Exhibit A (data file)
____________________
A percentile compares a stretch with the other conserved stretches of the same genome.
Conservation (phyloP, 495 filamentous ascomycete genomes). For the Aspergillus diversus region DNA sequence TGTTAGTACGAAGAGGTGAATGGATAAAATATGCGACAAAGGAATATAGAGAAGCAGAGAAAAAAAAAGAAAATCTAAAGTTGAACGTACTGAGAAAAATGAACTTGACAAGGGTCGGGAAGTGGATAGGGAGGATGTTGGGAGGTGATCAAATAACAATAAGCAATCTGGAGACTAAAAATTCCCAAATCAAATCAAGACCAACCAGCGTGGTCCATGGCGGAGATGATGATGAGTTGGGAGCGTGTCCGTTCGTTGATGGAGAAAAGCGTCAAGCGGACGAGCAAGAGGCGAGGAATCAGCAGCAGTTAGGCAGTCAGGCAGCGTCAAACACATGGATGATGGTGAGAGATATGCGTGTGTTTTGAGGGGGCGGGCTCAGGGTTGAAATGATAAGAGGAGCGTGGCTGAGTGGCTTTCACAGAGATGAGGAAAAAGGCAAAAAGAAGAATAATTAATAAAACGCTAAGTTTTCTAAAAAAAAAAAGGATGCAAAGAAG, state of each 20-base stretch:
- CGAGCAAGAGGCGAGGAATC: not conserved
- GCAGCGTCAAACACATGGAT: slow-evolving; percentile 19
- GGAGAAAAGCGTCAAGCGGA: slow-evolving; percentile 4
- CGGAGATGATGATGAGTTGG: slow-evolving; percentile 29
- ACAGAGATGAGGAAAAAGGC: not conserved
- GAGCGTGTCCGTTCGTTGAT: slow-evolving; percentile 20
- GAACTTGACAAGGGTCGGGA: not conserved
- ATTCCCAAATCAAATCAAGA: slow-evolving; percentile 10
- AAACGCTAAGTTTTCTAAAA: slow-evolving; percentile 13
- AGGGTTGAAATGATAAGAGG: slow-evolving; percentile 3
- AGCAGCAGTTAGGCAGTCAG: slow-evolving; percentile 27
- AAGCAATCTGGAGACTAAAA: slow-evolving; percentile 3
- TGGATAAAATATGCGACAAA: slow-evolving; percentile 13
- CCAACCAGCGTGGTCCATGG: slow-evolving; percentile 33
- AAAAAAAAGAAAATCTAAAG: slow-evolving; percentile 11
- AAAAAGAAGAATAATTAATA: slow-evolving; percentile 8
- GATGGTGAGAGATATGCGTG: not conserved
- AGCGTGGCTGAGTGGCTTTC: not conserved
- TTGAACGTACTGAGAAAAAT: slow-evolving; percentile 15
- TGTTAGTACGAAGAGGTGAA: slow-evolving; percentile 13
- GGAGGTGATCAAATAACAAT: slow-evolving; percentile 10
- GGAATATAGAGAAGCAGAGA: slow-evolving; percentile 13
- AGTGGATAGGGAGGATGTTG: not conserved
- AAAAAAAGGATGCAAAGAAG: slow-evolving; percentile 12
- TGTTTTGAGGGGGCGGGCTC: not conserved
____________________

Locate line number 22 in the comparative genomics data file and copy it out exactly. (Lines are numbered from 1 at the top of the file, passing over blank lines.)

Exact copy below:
- TGTTAGTACGAAGAGGTGAA: slow-evolving; percentile 13